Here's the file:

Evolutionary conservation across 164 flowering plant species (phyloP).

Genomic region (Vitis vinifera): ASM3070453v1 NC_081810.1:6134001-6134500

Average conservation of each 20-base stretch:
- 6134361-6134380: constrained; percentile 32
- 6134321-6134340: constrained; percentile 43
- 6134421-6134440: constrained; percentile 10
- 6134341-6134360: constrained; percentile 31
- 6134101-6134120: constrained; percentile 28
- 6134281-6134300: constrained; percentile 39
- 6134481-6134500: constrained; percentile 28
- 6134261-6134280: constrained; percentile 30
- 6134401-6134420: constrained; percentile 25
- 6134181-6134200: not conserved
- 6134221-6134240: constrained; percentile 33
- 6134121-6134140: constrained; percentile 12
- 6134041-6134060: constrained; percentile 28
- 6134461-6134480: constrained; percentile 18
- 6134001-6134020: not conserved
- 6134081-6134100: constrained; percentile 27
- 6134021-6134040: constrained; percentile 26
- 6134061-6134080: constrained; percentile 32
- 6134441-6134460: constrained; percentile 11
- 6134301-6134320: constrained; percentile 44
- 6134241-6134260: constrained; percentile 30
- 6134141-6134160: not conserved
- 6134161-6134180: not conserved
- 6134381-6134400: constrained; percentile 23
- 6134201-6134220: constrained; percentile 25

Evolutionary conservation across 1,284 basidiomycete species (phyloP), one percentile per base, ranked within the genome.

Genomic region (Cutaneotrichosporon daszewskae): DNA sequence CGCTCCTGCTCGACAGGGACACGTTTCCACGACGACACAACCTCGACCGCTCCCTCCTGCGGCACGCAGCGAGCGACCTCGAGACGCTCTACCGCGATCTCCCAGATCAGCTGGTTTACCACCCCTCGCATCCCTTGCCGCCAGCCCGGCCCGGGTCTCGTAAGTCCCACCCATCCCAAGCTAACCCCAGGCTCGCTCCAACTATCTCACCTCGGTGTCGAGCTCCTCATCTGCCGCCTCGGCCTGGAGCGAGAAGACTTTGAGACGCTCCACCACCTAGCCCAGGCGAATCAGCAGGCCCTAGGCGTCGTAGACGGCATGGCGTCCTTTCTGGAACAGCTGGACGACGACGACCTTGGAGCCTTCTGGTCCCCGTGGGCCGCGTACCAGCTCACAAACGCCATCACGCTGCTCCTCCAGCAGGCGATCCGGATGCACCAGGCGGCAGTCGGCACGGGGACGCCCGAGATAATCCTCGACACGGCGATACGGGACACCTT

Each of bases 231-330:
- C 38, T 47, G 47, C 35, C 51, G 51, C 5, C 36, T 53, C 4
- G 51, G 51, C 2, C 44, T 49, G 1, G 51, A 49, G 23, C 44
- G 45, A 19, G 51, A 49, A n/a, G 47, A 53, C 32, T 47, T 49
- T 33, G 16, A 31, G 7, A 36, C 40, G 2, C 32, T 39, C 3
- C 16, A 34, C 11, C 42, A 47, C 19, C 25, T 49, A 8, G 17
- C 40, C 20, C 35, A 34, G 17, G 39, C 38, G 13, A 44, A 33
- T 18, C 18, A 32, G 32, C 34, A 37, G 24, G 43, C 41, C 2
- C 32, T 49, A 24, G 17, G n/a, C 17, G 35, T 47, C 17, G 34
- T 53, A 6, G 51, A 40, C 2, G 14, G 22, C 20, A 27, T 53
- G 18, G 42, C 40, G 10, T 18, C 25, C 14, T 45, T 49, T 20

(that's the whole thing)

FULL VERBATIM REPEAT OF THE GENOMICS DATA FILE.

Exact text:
Evolutionary conservation across 164 flowering plant species (phyloP).

Genomic region (Vitis vinifera): ASM3070453v1 NC_081810.1:6134001-6134500

Average conservation of each 20-base stretch:
- 6134361-6134380: constrained; percentile 32
- 6134321-6134340: constrained; percentile 43
- 6134421-6134440: constrained; percentile 10
- 6134341-6134360: constrained; percentile 31
- 6134101-6134120: constrained; percentile 28
- 6134281-6134300: constrained; percentile 39
- 6134481-6134500: constrained; percentile 28
- 6134261-6134280: constrained; percentile 30
- 6134401-6134420: constrained; percentile 25
- 6134181-6134200: not conserved
- 6134221-6134240: constrained; percentile 33
- 6134121-6134140: constrained; percentile 12
- 6134041-6134060: constrained; percentile 28
- 6134461-6134480: constrained; percentile 18
- 6134001-6134020: not conserved
- 6134081-6134100: constrained; percentile 27
- 6134021-6134040: constrained; percentile 26
- 6134061-6134080: constrained; percentile 32
- 6134441-6134460: constrained; percentile 11
- 6134301-6134320: constrained; percentile 44
- 6134241-6134260: constrained; percentile 30
- 6134141-6134160: not conserved
- 6134161-6134180: not conserved
- 6134381-6134400: constrained; percentile 23
- 6134201-6134220: constrained; percentile 25

Evolutionary conservation across 1,284 basidiomycete species (phyloP), one percentile per base, ranked within the genome.

Genomic region (Cutaneotrichosporon daszewskae): DNA sequence CGCTCCTGCTCGACAGGGACACGTTTCCACGACGACACAACCTCGACCGCTCCCTCCTGCGGCACGCAGCGAGCGACCTCGAGACGCTCTACCGCGATCTCCCAGATCAGCTGGTTTACCACCCCTCGCATCCCTTGCCGCCAGCCCGGCCCGGGTCTCGTAAGTCCCACCCATCCCAAGCTAACCCCAGGCTCGCTCCAACTATCTCACCTCGGTGTCGAGCTCCTCATCTGCCGCCTCGGCCTGGAGCGAGAAGACTTTGAGACGCTCCACCACCTAGCCCAGGCGAATCAGCAGGCCCTAGGCGTCGTAGACGGCATGGCGTCCTTTCTGGAACAGCTGGACGACGACGACCTTGGAGCCTTCTGGTCCCCGTGGGCCGCGTACCAGCTCACAAACGCCATCACGCTGCTCCTCCAGCAGGCGATCCGGATGCACCAGGCGGCAGTCGGCACGGGGACGCCCGAGATAATCCTCGACACGGCGATACGGGACACCTT

Each of bases 231-330:
- C 38, T 47, G 47, C 35, C 51, G 51, C 5, C 36, T 53, C 4
- G 51, G 51, C 2, C 44, T 49, G 1, G 51, A 49, G 23, C 44
- G 45, A 19, G 51, A 49, A n/a, G 47, A 53, C 32, T 47, T 49
- T 33, G 16, A 31, G 7, A 36, C 40, G 2, C 32, T 39, C 3
- C 16, A 34, C 11, C 42, A 47, C 19, C 25, T 49, A 8, G 17
- C 40, C 20, C 35, A 34, G 17, G 39, C 38, G 13, A 44, A 33
- T 18, C 18, A 32, G 32, C 34, A 37, G 24, G 43, C 41, C 2
- C 32, T 49, A 24, G 17, G n/a, C 17, G 35, T 47, C 17, G 34
- T 53, A 6, G 51, A 40, C 2, G 14, G 22, C 20, A 27, T 53
- G 18, G 42, C 40, G 10, T 18, C 25, C 14, T 45, T 49, T 20